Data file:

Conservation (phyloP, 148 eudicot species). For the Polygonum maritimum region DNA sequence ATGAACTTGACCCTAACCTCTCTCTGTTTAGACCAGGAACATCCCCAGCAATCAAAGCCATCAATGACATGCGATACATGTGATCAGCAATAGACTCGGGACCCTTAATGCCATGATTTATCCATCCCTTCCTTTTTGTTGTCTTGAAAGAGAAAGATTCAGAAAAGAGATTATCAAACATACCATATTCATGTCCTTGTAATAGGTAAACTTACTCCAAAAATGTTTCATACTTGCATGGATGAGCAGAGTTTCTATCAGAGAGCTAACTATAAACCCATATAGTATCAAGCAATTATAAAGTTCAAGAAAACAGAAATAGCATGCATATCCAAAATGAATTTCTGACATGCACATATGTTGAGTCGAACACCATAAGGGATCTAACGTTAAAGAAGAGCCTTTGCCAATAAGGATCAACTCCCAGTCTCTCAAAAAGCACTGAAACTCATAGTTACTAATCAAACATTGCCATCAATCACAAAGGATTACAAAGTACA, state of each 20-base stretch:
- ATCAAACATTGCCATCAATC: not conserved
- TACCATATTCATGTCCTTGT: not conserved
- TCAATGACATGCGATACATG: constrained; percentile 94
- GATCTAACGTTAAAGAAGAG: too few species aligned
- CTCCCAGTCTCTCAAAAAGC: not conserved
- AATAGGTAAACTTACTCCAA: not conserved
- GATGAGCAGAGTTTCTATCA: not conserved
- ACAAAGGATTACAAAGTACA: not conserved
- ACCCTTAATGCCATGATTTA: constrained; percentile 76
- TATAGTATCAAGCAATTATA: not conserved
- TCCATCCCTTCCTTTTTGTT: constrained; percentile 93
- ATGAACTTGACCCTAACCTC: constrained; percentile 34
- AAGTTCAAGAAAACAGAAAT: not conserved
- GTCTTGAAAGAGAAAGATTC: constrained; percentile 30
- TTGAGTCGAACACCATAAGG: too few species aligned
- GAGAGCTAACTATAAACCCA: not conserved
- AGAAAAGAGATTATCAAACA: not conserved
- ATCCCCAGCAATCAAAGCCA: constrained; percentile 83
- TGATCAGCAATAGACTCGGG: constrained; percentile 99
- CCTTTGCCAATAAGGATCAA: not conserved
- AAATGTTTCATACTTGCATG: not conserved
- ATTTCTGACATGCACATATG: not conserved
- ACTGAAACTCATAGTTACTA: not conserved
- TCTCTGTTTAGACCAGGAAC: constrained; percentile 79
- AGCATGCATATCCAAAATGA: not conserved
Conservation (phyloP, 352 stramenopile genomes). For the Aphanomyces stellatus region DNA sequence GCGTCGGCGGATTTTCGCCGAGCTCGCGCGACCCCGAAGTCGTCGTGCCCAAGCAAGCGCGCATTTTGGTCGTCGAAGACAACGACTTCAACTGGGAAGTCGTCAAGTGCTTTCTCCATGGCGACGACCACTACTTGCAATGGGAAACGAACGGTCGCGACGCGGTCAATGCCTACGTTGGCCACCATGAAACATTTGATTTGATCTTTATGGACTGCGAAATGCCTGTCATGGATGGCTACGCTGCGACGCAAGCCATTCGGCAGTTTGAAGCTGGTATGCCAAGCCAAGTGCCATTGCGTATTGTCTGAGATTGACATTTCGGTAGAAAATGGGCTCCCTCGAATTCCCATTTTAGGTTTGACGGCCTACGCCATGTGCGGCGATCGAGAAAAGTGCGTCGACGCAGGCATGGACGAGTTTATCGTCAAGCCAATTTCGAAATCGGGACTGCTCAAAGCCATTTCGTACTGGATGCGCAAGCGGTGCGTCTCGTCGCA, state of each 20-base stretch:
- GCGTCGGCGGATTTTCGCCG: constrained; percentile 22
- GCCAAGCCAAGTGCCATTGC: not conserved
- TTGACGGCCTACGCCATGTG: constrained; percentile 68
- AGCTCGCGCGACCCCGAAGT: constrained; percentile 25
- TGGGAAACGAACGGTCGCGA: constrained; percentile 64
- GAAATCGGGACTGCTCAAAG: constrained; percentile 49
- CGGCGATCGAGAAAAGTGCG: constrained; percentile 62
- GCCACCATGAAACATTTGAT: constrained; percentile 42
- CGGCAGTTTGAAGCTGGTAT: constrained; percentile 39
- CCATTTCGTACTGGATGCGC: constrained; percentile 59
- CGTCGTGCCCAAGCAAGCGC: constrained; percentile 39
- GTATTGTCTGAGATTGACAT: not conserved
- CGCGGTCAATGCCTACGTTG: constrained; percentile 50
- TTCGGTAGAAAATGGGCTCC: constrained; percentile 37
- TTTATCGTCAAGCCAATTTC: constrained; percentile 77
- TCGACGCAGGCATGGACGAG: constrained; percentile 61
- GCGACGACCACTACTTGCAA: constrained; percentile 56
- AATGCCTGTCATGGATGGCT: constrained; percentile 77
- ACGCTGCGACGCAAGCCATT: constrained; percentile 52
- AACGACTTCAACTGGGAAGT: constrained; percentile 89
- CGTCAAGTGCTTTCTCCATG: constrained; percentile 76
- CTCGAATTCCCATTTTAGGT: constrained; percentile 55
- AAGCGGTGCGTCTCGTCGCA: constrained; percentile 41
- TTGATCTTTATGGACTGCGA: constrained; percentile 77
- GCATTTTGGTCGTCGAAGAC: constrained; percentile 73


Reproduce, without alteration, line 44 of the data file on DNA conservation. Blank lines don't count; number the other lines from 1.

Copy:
- GCGACGACCACTACTTGCAA: constrained; percentile 56